Hello and welcome,
It's been fun to read about your family and your experience as a homeschooler today.

I thought I'd bump up your question by adding a couple of things that we typically recommend.

1. We recommend always teaching reading and math individually. There are many fun activities in K/1st (or your oldest child's program) that siblings might enjoy together, but the actual reading and math lessons are best done one-on-one, even with twins, so that each child can progress at his or her own pace.

2. We generally recommend starting kindergarten when the child is 5 in September, even with a reading child. We look at the whole child, including spiritual development (which we all work on far longer than  academics), emotional readiness (including accepting corrections), and physical maturity (sitting time; small muscle control for writing).  Many children jump ahead in one area or another, especially in areas that involve memorization, but we often hear back from parents in a later year after a child has hit a roadblock in his weaker areas.  Young children may be enthusiastic about grown-up learning, but parents can help children develop enthusiasm for all kinds of learning. K includes character traits that are valuable in learning at home and lifelong.  Even children who are reading will benefit from skills taught in the K program, and there are suggestions for further challenging an advanced reader.
3. Just to explain how K/1st are set up, our kindergarten program allows an entire year for children to become fluent in reading short vowel words.  Reading short vowel words fluently for many months gives a child the foundation needed for success in first grade. Learning God's Story for first grade quickly reviews these skills in the first three weeks of school and then moves on to new skills at a rapid pace. So the placement of a child in kindergarten also affects success in 1st grade and beyond (even affecting the age at graduation from high school!).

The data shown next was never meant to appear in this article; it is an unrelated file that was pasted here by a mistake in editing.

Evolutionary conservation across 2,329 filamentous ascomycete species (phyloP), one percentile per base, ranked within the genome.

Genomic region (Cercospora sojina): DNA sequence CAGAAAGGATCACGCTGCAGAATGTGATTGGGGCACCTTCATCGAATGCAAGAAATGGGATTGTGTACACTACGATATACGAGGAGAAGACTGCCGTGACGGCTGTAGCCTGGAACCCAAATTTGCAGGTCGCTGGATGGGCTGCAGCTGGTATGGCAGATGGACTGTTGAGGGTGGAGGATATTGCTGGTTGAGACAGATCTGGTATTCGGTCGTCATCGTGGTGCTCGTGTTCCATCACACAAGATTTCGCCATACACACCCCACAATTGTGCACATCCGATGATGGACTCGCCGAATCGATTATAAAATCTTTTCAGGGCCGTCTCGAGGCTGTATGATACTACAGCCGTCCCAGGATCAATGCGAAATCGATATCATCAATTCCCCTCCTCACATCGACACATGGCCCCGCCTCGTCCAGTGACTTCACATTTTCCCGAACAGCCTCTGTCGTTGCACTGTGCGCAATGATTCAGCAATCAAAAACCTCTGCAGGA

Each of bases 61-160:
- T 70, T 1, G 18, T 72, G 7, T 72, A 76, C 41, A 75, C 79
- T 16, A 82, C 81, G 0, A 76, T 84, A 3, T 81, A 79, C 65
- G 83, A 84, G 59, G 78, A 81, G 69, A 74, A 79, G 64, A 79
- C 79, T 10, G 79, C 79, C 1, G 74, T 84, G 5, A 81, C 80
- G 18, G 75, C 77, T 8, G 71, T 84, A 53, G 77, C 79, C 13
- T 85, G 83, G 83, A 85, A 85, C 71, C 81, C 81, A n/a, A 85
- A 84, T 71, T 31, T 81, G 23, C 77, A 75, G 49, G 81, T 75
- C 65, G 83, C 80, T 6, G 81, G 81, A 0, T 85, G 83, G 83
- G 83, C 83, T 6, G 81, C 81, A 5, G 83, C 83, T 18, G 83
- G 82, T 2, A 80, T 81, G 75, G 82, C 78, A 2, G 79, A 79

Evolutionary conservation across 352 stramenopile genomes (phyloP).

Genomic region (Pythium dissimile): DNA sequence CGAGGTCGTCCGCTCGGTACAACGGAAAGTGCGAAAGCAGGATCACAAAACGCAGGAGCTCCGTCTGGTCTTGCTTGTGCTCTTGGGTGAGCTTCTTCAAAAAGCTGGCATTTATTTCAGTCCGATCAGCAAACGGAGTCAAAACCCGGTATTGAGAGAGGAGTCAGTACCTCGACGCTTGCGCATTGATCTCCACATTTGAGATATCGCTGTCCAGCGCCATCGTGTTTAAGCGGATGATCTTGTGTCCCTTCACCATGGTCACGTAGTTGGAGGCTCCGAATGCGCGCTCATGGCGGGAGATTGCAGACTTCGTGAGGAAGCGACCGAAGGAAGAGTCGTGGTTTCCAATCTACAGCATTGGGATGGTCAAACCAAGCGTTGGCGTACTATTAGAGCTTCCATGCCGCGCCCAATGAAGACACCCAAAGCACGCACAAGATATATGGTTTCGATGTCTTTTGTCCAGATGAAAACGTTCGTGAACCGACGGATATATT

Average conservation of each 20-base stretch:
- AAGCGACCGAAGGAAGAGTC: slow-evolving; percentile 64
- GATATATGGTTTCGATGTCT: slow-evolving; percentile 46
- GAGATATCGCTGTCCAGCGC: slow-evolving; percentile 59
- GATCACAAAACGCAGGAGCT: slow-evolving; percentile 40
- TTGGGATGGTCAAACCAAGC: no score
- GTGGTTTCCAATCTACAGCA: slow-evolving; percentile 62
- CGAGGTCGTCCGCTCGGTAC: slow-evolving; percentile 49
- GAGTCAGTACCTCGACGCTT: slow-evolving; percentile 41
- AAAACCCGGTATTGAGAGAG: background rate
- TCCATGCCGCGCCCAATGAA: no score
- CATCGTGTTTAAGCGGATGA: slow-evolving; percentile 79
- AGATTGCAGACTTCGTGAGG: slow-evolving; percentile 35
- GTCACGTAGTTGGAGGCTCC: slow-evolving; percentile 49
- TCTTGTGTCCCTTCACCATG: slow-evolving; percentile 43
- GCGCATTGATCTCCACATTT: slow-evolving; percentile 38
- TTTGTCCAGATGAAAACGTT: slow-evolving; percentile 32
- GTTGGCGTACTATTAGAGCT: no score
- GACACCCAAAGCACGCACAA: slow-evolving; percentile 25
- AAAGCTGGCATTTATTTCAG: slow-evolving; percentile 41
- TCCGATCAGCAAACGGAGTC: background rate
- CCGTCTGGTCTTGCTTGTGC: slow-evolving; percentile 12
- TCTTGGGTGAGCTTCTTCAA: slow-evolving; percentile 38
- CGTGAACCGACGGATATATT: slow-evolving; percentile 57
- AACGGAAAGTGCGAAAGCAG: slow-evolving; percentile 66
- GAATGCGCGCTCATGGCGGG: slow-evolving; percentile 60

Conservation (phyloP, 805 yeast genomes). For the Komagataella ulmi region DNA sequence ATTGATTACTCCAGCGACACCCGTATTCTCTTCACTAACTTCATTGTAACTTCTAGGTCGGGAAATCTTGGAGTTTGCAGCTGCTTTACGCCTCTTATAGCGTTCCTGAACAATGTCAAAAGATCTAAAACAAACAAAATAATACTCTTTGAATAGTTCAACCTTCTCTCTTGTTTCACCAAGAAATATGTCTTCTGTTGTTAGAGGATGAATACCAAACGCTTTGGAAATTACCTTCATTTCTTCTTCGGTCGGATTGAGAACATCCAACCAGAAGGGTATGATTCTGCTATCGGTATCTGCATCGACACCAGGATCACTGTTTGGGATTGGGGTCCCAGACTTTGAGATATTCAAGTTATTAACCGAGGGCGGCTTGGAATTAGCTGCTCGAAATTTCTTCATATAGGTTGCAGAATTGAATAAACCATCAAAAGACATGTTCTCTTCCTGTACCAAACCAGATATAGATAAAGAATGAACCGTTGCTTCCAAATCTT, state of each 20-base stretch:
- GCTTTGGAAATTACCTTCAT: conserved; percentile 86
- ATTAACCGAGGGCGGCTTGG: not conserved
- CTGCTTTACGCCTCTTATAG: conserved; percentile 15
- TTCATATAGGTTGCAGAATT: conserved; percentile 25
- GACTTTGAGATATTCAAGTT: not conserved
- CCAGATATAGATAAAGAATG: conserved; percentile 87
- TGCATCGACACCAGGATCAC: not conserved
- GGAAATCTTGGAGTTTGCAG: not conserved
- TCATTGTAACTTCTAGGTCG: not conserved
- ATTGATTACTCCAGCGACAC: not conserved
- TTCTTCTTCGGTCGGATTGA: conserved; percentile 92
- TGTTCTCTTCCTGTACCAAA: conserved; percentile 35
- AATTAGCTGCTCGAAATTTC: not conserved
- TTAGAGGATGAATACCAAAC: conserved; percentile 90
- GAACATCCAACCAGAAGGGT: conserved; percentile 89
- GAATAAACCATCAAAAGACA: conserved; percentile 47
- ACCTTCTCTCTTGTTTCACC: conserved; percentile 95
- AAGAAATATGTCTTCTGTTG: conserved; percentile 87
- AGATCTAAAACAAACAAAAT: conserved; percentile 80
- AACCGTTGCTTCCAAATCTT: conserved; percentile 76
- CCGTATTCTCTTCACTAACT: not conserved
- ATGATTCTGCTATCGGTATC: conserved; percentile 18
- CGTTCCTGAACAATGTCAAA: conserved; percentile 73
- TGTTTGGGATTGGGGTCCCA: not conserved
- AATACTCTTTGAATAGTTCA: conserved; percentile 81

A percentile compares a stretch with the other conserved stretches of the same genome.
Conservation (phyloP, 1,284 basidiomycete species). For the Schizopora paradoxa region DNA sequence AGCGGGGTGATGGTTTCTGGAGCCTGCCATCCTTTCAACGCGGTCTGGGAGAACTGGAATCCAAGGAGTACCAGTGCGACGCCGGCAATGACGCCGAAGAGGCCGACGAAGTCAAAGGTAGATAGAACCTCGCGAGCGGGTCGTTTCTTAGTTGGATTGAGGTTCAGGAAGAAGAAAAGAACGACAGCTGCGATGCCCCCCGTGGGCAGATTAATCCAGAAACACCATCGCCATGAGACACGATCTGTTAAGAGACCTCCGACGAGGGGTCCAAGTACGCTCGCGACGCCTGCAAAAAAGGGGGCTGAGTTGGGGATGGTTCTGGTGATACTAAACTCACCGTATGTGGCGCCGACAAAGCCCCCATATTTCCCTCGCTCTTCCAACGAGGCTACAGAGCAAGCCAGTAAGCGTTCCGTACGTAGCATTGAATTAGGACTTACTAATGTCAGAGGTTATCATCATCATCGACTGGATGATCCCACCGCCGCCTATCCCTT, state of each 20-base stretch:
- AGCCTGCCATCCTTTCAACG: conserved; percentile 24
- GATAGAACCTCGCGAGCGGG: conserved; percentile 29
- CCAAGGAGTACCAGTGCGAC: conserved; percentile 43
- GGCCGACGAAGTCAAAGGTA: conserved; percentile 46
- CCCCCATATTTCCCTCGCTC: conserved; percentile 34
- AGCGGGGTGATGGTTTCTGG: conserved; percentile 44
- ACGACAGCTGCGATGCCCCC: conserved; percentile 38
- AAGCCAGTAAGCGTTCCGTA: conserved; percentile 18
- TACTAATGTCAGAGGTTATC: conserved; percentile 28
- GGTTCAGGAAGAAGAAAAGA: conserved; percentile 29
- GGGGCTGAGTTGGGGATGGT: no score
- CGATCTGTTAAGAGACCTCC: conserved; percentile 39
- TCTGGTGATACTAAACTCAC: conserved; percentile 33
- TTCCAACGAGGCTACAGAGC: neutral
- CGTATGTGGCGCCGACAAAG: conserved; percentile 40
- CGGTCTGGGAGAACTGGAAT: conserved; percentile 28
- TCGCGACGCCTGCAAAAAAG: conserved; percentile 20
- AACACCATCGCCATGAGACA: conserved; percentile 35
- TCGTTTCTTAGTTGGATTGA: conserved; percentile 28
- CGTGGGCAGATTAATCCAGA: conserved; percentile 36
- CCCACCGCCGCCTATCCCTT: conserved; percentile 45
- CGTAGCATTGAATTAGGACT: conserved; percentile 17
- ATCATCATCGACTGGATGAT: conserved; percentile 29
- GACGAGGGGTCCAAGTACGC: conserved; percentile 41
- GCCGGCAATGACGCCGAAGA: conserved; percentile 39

I hope some of those are helpful in your decision and look forward to other moms sharing their experiences.

Posts: 56
Joined: Tue Apr 29, 2014 5:34 pm

Re: Juggling different levels

Unread post by ruthamelia »

Hello- just a few thoughts!

1- it sounds like you have really paid attention to, and therefore know very well, your individual children's strengths, weaknesses, and needs. Knowing that, you are in a good position to make good decisions! I think the Lord will be faithful to guide you to good choices!

2- I have sort of just gone through something similar with my 6 year old and 5 year old, except the younger one is the super strong willed one, not the older. I didn't start them in K at the same time, but the older one hadn't quite finished when the younger one started. Sometimes the younger would join with the older on various activities, but not often. I am glad they didn't do it together, because their needs are so unique that they really couldn't have worked at the same pace, and either one's attitude could easily affect the other.

3- I wonder what people do with twins that have very different personalities?
Kids in school: 15, 13, 11, 8, 6, 4, 4
We have used: K, First, all Investigate years
2018-2019: First, ECC, AHL